Every week, we will be releasing a new puzzle for you to solve. You may use any language you want but feel free to try something new. After completing puzzles, create a ticket on our Discord server and send us your solution. At the end of every week, we will review the problem during our meeting.
This week, you will be simulating a cryptographic handshake involving a card which unlocks a door.
The handshake used by the card and the door involves an operation that transforms a subject number. To transform a subject number, start with the value 1. Then, a number of times called the loop size, perform the following steps:
Set the value to itself multiplied by the subject number.
Set the value to the remainder after dividing the value by 20201227.
The card always uses a specific, secret loop size when it transforms a subject number. The door always uses a different, secret loop size.
The cryptographic handshake works like this:
The card transforms the subject number of 7 according to the card's secret loop size. The result is called the card's public key.
The door transforms the subject number of 7 according to the door's secret loop size. The result is called the door's public key.
The card and door use the wireless RFID signal to transmit the two public keys to the other device. Now, the card has the door's public key, and the door has the card's public key. Because you can eavesdrop on the signal, you have both public keys, but neither device's loop size.
The card transforms the subject number of the door's public key according to the card's loop size. The result is the encryption key.
The door transforms the subject number of the card's public key according to the door's loop size. The result is the same encryption key as the card calculated.
If you can use the two public keys to determine each device's loop size, you will have enough information to calculate the secret encryption key that the card and door use to communicate; this would let you send the unlock command directly to the door!
For example, suppose you know that the card's public key is 5764801. With a little trial and error, you can work out that the card's loop size must be 8, because transforming the initial subject number of 7 with a loop size of 8 produces 5764801.
Then, suppose you know that the door's public key is 17807724. By the same process, you can determine that the door's loop size is 11, because transforming the initial subject number of 7 with a loop size of 11 produces 17807724.
At this point, you can use either device's loop size with the other device's public key to calculate the encryption key. Transforming the subject number of 17807724 (the door's public key) with a loop size of 8 (the card's loop size) produces the encryption key, 14897079. (Transforming the subject number of 5764801 (the card's public key) with a loop size of 11 (the door's loop size) produces the same encryption key: 14897079.)
Your two public keys are: 15628416 & 11161639
What encryption key is the handshake trying to establish?
Week of November 16
This weekend, you head to your local grocery store to get ingredients for your thanksgiving dinner. After entering, you are given the following map:
Santa started on Floor 0 of his workshop when he started his log. Each number represents the number of floors he traveled. A positive number means that he traveled to a higher floor, while a negative number means that he traveled to a lower floor. After Santa finished his travel, he placed the gifts on the floor he ended up on.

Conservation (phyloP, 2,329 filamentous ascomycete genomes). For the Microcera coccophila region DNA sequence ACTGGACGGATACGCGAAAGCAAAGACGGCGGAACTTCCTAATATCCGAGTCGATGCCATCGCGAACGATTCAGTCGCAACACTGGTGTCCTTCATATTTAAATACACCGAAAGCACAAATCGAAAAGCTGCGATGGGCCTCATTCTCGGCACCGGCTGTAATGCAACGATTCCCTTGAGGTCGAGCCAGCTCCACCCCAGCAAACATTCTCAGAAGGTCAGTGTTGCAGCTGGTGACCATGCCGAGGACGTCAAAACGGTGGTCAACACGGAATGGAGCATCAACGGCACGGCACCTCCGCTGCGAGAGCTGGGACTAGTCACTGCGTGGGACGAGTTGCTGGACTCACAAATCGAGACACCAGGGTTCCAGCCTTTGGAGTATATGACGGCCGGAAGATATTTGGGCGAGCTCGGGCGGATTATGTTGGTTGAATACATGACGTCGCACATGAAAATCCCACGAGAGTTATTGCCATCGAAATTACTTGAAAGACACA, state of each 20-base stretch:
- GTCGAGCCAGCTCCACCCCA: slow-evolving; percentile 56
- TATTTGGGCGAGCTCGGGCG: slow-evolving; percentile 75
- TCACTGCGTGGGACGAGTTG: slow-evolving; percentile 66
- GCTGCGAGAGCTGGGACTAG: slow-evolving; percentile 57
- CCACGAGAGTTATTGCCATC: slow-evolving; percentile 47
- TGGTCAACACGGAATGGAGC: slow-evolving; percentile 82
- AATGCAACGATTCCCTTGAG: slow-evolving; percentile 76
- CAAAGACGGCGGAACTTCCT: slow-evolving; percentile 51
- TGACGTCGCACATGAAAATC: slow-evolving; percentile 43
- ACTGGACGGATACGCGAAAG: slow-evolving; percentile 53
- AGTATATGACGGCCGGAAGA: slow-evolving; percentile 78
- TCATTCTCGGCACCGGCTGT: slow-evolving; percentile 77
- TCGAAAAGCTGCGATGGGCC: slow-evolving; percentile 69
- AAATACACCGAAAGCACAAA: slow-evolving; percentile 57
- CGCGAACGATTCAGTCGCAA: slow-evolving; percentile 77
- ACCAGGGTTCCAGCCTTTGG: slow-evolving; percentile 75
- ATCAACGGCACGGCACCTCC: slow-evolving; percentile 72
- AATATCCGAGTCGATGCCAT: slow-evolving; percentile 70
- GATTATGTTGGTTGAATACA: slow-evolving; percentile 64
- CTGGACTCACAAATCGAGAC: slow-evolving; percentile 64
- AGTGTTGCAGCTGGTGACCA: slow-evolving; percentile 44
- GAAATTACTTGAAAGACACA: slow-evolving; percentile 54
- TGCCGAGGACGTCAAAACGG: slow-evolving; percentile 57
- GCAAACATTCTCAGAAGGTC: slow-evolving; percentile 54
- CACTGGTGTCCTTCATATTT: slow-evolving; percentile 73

Note that Santa's workshop has floors below Floor 0.
On what floor are the gifts located?
After completing part 1, enter your answer below to view part 2.
Enter your answer:
Week of October 26
This Saturday, you go trick or treating in your neighborhood. After a few hours, you no longer recognize any of the houses and you realize that you're lost. You see a very long street of houses and decide to get candy from that street, then find out where you are.
You ring on the door of the first house on this very long street and a witch greets you. She says,
If you have an even number of candies, you give me half your candy. But if you have an odd number of candies I triple your candy amount and then add one more.
You think this sounds a little fishy, so you turn to walk away, but the entrance is gone. Seeing no escape, you have no choice but to listen.
After making your way past this house, you notice that this was only the first of a row of 250 houses, all with the same strange deal. You must visit each house in order before exiting this strange street.
Assuming you can bring a maximum of 100,000 candies into the first house, what is the maximum number of candy you can exit with after visiting all 250 houses?
Week of October 19
A magician has a deck of 52 cards, and performs a magic trick. During the magic trick, cards are pulled out and replaced under specific conditions.
The magician checks each of these conditions in order. If the condition is satisfied, the magician performs the associated action, which may affect the next condition.
If the number of cards is even, remove 4 cards from the deck
If the number of cards is odd, remove 2 cards from the deck.
If the there are more than 30 cards in the deck, remove 1 card from the deck.
If the there are less than 20 cards in the deck, add 1 card to the deck.
Cards are removed and added from a secondary hidden pile. The number of cards in the secondary pile is unlimited. During the magic trick, the number of cards in the main deck may exceed 52.
The magician repeats this magic trick until there is only one card left in the pile. How many times does the magician perform this trick?
Week of October 12
A palindromic number is one such that written backward, its digits match that of the original value.
Examples of palindromic numbers include: 262, 27972, 62988926
Find the smallest number above 1000 that is both palindromic and prime.